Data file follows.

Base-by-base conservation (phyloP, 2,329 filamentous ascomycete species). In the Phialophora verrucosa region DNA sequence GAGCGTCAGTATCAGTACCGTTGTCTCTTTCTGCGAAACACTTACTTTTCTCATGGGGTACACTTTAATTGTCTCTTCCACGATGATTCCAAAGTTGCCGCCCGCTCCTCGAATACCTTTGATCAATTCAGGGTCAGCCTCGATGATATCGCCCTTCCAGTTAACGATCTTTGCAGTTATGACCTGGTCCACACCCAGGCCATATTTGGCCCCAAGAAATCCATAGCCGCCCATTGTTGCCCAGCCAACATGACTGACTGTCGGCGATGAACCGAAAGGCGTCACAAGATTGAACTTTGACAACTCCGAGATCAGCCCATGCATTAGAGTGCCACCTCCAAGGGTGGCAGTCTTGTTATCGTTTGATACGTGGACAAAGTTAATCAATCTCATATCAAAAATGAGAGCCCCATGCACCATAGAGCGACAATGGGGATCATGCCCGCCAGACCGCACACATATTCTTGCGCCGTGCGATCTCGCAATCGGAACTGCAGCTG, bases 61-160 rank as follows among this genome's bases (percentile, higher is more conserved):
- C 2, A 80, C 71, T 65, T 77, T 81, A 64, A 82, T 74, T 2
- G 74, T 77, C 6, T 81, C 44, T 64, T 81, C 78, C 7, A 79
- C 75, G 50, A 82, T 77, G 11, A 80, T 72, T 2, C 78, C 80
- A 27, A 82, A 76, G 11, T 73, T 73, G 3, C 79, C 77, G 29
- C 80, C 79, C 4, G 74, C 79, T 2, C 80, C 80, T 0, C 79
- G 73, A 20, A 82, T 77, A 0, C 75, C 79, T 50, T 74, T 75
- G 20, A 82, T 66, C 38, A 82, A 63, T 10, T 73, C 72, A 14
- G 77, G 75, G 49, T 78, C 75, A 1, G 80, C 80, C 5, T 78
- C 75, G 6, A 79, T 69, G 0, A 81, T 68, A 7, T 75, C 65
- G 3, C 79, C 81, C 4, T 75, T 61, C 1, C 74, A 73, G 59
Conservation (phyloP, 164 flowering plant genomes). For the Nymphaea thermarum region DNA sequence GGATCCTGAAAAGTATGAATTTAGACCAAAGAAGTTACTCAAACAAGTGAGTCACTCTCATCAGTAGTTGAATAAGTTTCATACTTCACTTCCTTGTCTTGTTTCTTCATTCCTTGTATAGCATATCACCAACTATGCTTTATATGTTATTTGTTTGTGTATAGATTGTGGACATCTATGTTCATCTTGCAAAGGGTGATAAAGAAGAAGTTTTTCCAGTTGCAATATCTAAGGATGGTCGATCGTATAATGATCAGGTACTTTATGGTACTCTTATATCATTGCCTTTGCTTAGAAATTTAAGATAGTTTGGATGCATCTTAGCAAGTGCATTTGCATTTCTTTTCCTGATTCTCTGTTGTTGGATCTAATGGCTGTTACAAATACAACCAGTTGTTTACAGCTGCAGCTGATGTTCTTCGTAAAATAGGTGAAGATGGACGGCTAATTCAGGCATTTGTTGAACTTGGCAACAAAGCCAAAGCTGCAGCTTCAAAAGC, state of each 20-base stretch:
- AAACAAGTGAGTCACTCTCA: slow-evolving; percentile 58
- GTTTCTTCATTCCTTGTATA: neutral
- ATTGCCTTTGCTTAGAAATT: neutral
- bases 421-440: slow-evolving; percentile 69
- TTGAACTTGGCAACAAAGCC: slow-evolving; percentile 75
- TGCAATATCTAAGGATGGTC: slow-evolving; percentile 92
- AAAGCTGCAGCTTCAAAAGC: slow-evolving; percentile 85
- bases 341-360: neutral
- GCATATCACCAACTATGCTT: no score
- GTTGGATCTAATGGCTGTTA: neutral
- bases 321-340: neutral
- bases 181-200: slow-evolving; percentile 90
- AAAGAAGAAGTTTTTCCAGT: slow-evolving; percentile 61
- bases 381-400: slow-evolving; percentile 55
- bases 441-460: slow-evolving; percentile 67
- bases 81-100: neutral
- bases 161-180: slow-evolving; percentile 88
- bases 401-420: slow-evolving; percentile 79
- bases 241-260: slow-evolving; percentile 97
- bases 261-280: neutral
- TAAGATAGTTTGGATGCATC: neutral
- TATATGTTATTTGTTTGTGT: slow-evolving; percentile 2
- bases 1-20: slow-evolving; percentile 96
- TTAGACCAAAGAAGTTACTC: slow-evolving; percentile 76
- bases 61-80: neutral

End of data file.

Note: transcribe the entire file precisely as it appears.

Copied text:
Base-by-base conservation (phyloP, 2,329 filamentous ascomycete species). In the Phialophora verrucosa region DNA sequence GAGCGTCAGTATCAGTACCGTTGTCTCTTTCTGCGAAACACTTACTTTTCTCATGGGGTACACTTTAATTGTCTCTTCCACGATGATTCCAAAGTTGCCGCCCGCTCCTCGAATACCTTTGATCAATTCAGGGTCAGCCTCGATGATATCGCCCTTCCAGTTAACGATCTTTGCAGTTATGACCTGGTCCACACCCAGGCCATATTTGGCCCCAAGAAATCCATAGCCGCCCATTGTTGCCCAGCCAACATGACTGACTGTCGGCGATGAACCGAAAGGCGTCACAAGATTGAACTTTGACAACTCCGAGATCAGCCCATGCATTAGAGTGCCACCTCCAAGGGTGGCAGTCTTGTTATCGTTTGATACGTGGACAAAGTTAATCAATCTCATATCAAAAATGAGAGCCCCATGCACCATAGAGCGACAATGGGGATCATGCCCGCCAGACCGCACACATATTCTTGCGCCGTGCGATCTCGCAATCGGAACTGCAGCTG, bases 61-160 rank as follows among this genome's bases (percentile, higher is more conserved):
- C 2, A 80, C 71, T 65, T 77, T 81, A 64, A 82, T 74, T 2
- G 74, T 77, C 6, T 81, C 44, T 64, T 81, C 78, C 7, A 79
- C 75, G 50, A 82, T 77, G 11, A 80, T 72, T 2, C 78, C 80
- A 27, A 82, A 76, G 11, T 73, T 73, G 3, C 79, C 77, G 29
- C 80, C 79, C 4, G 74, C 79, T 2, C 80, C 80, T 0, C 79
- G 73, A 20, A 82, T 77, A 0, C 75, C 79, T 50, T 74, T 75
- G 20, A 82, T 66, C 38, A 82, A 63, T 10, T 73, C 72, A 14
- G 77, G 75, G 49, T 78, C 75, A 1, G 80, C 80, C 5, T 78
- C 75, G 6, A 79, T 69, G 0, A 81, T 68, A 7, T 75, C 65
- G 3, C 79, C 81, C 4, T 75, T 61, C 1, C 74, A 73, G 59
Conservation (phyloP, 164 flowering plant genomes). For the Nymphaea thermarum region DNA sequence GGATCCTGAAAAGTATGAATTTAGACCAAAGAAGTTACTCAAACAAGTGAGTCACTCTCATCAGTAGTTGAATAAGTTTCATACTTCACTTCCTTGTCTTGTTTCTTCATTCCTTGTATAGCATATCACCAACTATGCTTTATATGTTATTTGTTTGTGTATAGATTGTGGACATCTATGTTCATCTTGCAAAGGGTGATAAAGAAGAAGTTTTTCCAGTTGCAATATCTAAGGATGGTCGATCGTATAATGATCAGGTACTTTATGGTACTCTTATATCATTGCCTTTGCTTAGAAATTTAAGATAGTTTGGATGCATCTTAGCAAGTGCATTTGCATTTCTTTTCCTGATTCTCTGTTGTTGGATCTAATGGCTGTTACAAATACAACCAGTTGTTTACAGCTGCAGCTGATGTTCTTCGTAAAATAGGTGAAGATGGACGGCTAATTCAGGCATTTGTTGAACTTGGCAACAAAGCCAAAGCTGCAGCTTCAAAAGC, state of each 20-base stretch:
- AAACAAGTGAGTCACTCTCA: slow-evolving; percentile 58
- GTTTCTTCATTCCTTGTATA: neutral
- ATTGCCTTTGCTTAGAAATT: neutral
- bases 421-440: slow-evolving; percentile 69
- TTGAACTTGGCAACAAAGCC: slow-evolving; percentile 75
- TGCAATATCTAAGGATGGTC: slow-evolving; percentile 92
- AAAGCTGCAGCTTCAAAAGC: slow-evolving; percentile 85
- bases 341-360: neutral
- GCATATCACCAACTATGCTT: no score
- GTTGGATCTAATGGCTGTTA: neutral
- bases 321-340: neutral
- bases 181-200: slow-evolving; percentile 90
- AAAGAAGAAGTTTTTCCAGT: slow-evolving; percentile 61
- bases 381-400: slow-evolving; percentile 55
- bases 441-460: slow-evolving; percentile 67
- bases 81-100: neutral
- bases 161-180: slow-evolving; percentile 88
- bases 401-420: slow-evolving; percentile 79
- bases 241-260: slow-evolving; percentile 97
- bases 261-280: neutral
- TAAGATAGTTTGGATGCATC: neutral
- TATATGTTATTTGTTTGTGT: slow-evolving; percentile 2
- bases 1-20: slow-evolving; percentile 96
- TTAGACCAAAGAAGTTACTC: slow-evolving; percentile 76
- bases 61-80: neutral